Sudara: Opportunity for a Beautiful Life
Since 2006, Sudara has employed over 2,000 women through their sewing center partnerships throughout India and several nearby countries, empowering former sex workers and high-risk women with a means to support themselves and their families. The name Sudara is inspired by a Sanskrit word that means “beautiful” and describes what the lives of the women and their families are able to become.
While participating in trips to India, Sudara Founder and CEO Shannon Keith’s heart broke for the women who were trapped in sex slavery and at high risk for trafficking due to a lack of education, resources and skills. Shannon’s team of family and friends felt that the pathway to freedom and choice would lie in safe, steady and living-wage employment. Within a year, they had partnered with a sewing center in India and taught six women how to sew a pattern for loungewear pants - their signature Punjammies®, a play on the word “pajamas” and the name of the Indian and Pakistani region, Punjab, which is the origin of the loose-fitting trouser so often associated with the diverse area.
If that’s not exactly your speed, they also sell tees, tanks, accessories and even yoga pants. At Sudara, each purchase invests in job creation and skills training for women in India who are at high risk or are survivors of sex trafficking.
The nonprofit views themselves as a partnership between the women they serve, their headquarters team, and their customers. It is their belief that each party plays their role in sustainable and dignified job creation with the goal of ending sex trafficking. Despite the challenges of funding and running an international company, Sudara’s team gains inspiration from the women and children they serve in India.
One of the most recent inspiring stories is Kala’s story. Most of the women in Kala’s family are in the sex trade. She tried to hide this fact when she was at school. She didn’t want the other students to make fun of her and she wanted to do something else when she graduated. As the oldest daughter, though, everyone assumed that she would one day enter the sex trade and help take care of her younger siblings. That one day came after Kala completed the 10th grade. Her mother had an illness that was getting progressively worse. Her mother became bedridden and could no longer work. Her family, in need of income, forced her into the sex trade. Several months later, a few representatives from a Sudara partner center were in Kala’s village talking about the skills training programs and raising awareness about trafficking. Kala heard their message and asked for help. She saw this opportunity as her only way out. Kala is now living in safe housing through a Sudara partner center and receiving tutoring in computer skills and spoken English. She said that when she came to the centers she was very withdrawn from activities and nervous, but the staff and center “gave me confidence and communication skills along with dignity and meaning to my life.” She was recently accepted into college and will begin those studies next year. For more stories like Kala’s, visit Sudara’s blog!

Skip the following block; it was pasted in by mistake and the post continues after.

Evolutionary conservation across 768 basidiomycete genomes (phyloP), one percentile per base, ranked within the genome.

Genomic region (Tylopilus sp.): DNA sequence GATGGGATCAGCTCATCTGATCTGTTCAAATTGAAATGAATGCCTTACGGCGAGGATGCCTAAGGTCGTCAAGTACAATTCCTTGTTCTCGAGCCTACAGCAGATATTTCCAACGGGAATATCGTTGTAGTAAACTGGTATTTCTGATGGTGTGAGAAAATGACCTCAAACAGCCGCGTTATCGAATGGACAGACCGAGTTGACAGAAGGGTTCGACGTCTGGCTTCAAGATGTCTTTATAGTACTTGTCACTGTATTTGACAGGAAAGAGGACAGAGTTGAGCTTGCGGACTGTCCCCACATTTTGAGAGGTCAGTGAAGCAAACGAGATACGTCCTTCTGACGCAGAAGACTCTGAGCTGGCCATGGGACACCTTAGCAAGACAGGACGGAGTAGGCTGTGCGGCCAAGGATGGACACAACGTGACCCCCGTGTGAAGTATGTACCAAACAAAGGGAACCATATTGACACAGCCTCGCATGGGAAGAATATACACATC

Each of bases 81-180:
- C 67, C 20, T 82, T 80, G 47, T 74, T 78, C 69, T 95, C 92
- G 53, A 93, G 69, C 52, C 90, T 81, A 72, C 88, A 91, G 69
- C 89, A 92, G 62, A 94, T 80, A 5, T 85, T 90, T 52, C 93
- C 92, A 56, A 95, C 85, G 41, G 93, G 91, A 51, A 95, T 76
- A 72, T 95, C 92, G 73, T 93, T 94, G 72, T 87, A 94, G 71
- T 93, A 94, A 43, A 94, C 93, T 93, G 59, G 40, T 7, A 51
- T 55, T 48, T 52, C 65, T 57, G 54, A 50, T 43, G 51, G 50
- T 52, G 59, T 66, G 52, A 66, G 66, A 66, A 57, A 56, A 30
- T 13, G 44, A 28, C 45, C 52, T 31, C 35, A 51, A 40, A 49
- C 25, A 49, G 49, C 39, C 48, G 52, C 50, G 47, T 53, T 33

When Sudara women go to work, they are joining a beneficial community that cares about their wellbeing as a whole person. The sewing centers are more than a workplace; they give opportunities that the women may not have access to in or near their homes. Each situation is different, but the women who work for Sudara’s partner centers typically walk their children to school and then take the provided transportation to their job. There they are mentored and trained by veteran seamstresses or expert trainers. Their workday includes tea breaks, lunch, and access to clean bathrooms, water and medical facilities. Sudara works to find partners who run micro sewing centers, which are very small and place an emphasis on community.
Sudara’s mission is rooted in job development for women in India who are at the highest risk or are survivors of sex trafficking. The Sudara team believes this is a practical way to do their part to end slavery. Sudara enables women to make choices for themselves and for their families and creates deep change through hand-ups, not handouts. Purchases of Sudara goods and clothing support training and jobs for the women who make the products and fund investments in a nonprofit arm of Sudara that provides for those same women across their entire ecosystem, supporting sustainable pathways to freedom.
What’s the best way you can help? Buy products from Sudara and other like-minded companies, and be sure to sign up for their mailing list - they have frequent sales! Seek out companies that are creating deep and transformational impact through sustainable job creation, not just giving away handouts. For women (and men too) who find themselves in a terrible social or economic situation, having a job that allows them to support themselves and their families changes everything. You can, and should, also demand transparency from your favorite brands. If they don’t have a virtuous supply chain, consider taking your business elsewhere in order to align your spending power with your values. By providing sustainable employment, Sudara shows us how it’s possible to make a difference for communities that are vulnerable to trafficking. Click on their logo below to start shopping!
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About the Author
Rae Rohm is an avid baker, an enthusiastic storyteller, and a thoughtful writer who hails from Delaware. She is a graduate of Biola University, where she studied journalism. When she is not teaching people about the glories of her home state, she can be found enjoying nature with her sweet but mischievous puppy, singing along to music while running on the treadmill, and making gifts for her family and friends. Rae loves using her skills and talents to bring all people - past and present, near and far - into fellowship with one another.